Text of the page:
Dec 20, 2013 (Fri): It’s now the norm for people to offer best wishes for Christmas over Facebook and Twitter. As we get ready for the onslaught of Christmas-themed status updates, we should also prepare for a barrage of scams on social networks in the coming month too, Kaspersky Lab experts have warned.
In the lead up to this festive period, Kaspersky Lab has seen scammers trying to interest Facebook users with pages on PlayStation 4 offers, and on new Apple iPhones and iPads. There were even pages about an iPhone 8, which doesn’t even exist. Despite the unofficial-looking posts, many are falling for them and lending credence to the scam campaigns. One supposed Christmas competition offering PlayStation 4 consoles had received over 776 shares.
Here are some examples of Facebook scams to steer clear of this Christmas:
Whilst PC users are in greater danger from infection, mobile users, who will be messaging like mad over the Christmas period, are increasingly being targeted. Given the number of shiny new phones and tablets on offer this season, from the iPad Air to the updated Google Nexus lineup, cyber criminals will be frothing at the bit to exploit the new batch of mobile users connecting on Facebook and Twitter.
To keep your social profile and your personal data safe over the Christmas period, here’s some tips:
- Don’t give away too much. It’s nice to share at Christmas, but don’t share too much personal information. If you do lose control of your social media account to a malicious hacker, it could mean more than just having your privacy infringed upon or messages being posted on your behalf. Hackers can use your information to potentially breach other accounts, such as online banking services. So don’t give away too much factual information about yourself, such as your address, and certainly don’t share banking details in messages, as they might not stay private forever.
- Don’t click on untrusted links. Scammers use numerous techniques to get people to give away their Facebook logins. Clicking on an email link entitled “Facebook Christmas Specials”, for example, could open a fake Facebook portal in which users are required to enter their login details. As the interface appears identical to the real social media platform, users don’t realise what’s happening. Once the victims have entered their details, the hacker has their passwords. As most people tend to use the same password for services such as eBay, Amazon and webmail, this can trigger a dangerous chain reaction. You should, therefore, never click links that don’t come from trusted parties. Even if a link has been posted from a friend, still be wary – they may have been hacked.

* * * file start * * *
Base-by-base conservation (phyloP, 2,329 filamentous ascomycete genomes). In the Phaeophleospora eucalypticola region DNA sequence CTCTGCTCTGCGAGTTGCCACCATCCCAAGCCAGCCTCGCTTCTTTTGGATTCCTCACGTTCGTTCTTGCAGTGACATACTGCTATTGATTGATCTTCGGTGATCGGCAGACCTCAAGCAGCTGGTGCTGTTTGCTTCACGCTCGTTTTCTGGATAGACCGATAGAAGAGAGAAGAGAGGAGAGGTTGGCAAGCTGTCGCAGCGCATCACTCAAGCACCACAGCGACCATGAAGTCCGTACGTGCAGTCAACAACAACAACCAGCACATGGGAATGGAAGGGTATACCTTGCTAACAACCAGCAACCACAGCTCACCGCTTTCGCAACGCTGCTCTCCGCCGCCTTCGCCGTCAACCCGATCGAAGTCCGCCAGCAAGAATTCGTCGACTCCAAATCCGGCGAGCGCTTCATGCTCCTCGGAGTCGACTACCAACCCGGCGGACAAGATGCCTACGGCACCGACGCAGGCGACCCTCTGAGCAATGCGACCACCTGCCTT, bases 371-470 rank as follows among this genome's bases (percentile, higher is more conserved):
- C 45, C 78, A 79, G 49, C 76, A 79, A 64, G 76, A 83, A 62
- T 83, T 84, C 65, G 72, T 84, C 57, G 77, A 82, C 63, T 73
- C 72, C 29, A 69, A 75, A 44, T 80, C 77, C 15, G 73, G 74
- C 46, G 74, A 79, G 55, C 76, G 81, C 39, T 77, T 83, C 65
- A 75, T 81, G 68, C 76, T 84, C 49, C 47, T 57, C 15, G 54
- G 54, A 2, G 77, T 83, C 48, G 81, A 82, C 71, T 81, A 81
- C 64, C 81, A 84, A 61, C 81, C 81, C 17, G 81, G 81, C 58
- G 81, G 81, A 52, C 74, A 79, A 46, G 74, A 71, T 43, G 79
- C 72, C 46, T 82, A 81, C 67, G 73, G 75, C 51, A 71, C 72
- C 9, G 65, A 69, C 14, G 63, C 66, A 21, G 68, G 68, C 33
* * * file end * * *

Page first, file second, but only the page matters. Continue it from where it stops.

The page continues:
- Use two-factor authentication. Facebook and Twitter are becoming increasingly security-conscious. Both have introduced two-factor authentication, which means the user can give another credential, such as a unique number sent to them via text or an application, when logging in. So even if a hacker does get hold of your username and password, they won’t be able to login as they won’t have that extra credential.
- Get the right security. Various kinds of malware sniff around your system for social media passwords, such as the innocent-sounding Pony malicious software. Others, like Kelihos, are spread across Facebook and attempt to steal other personal data. Outside of taking precautions, such as not clicking on links from untrusted parties, users need to invest in a decent anti-virus solution that knows about the most prevalent and newest threats. A properly configured firewall is a must too.